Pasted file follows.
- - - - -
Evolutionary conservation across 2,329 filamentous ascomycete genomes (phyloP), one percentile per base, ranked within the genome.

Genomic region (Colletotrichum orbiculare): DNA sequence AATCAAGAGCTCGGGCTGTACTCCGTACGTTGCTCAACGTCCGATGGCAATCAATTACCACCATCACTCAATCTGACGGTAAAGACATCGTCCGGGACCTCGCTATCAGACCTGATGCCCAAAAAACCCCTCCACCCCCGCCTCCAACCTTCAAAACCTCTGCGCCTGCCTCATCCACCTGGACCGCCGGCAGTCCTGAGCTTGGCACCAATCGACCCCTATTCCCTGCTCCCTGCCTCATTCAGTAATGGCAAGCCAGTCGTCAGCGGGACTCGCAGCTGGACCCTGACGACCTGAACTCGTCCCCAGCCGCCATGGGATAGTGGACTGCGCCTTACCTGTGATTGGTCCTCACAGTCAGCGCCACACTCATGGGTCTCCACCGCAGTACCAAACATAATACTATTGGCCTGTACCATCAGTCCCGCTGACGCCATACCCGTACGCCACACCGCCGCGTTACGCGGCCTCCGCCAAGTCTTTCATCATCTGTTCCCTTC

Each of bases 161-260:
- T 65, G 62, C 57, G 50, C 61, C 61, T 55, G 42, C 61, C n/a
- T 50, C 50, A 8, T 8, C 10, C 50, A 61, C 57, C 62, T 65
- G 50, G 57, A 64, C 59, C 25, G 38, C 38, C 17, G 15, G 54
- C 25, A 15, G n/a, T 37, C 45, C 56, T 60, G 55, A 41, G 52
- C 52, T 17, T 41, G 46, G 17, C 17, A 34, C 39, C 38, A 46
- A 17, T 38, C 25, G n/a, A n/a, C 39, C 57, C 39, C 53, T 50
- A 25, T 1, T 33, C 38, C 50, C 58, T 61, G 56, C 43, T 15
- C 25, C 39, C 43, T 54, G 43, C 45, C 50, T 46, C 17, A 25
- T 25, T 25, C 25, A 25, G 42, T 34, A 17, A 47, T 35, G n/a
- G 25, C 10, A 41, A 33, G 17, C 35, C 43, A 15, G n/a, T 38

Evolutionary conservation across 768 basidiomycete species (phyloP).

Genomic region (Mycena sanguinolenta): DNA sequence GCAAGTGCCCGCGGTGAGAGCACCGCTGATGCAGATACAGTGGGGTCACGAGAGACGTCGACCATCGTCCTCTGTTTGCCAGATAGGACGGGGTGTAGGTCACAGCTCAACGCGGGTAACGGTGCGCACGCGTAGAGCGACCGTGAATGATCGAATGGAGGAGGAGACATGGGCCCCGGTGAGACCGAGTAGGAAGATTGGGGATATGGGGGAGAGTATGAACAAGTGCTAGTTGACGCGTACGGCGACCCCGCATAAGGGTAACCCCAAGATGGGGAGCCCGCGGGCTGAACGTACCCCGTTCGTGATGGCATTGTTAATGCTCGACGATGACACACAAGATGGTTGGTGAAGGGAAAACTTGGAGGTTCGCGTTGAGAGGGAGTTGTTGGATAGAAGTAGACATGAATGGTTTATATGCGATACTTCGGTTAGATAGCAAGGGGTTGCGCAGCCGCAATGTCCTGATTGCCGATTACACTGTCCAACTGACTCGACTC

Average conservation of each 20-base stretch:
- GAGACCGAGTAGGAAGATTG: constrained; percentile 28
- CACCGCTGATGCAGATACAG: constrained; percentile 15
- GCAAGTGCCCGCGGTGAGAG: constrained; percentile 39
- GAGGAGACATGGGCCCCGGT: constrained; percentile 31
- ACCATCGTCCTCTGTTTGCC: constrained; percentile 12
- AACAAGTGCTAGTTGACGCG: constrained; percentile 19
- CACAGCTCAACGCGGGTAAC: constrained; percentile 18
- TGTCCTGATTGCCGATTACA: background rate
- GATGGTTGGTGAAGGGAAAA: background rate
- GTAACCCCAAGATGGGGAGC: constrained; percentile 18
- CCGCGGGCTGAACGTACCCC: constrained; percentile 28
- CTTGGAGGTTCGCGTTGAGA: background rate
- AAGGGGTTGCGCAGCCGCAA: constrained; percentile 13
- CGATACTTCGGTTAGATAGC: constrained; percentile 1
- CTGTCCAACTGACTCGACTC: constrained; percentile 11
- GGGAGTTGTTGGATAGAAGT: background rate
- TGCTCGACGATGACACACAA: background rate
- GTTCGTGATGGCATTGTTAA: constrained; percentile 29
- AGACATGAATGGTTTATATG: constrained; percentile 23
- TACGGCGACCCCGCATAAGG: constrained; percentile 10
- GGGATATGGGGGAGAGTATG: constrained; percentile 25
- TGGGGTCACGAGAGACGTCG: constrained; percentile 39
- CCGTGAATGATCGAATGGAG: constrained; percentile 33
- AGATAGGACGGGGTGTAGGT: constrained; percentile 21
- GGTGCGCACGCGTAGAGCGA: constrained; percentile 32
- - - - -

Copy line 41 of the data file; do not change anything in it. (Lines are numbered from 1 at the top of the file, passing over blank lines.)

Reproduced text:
- GGTGCGCACGCGTAGAGCGA: constrained; percentile 32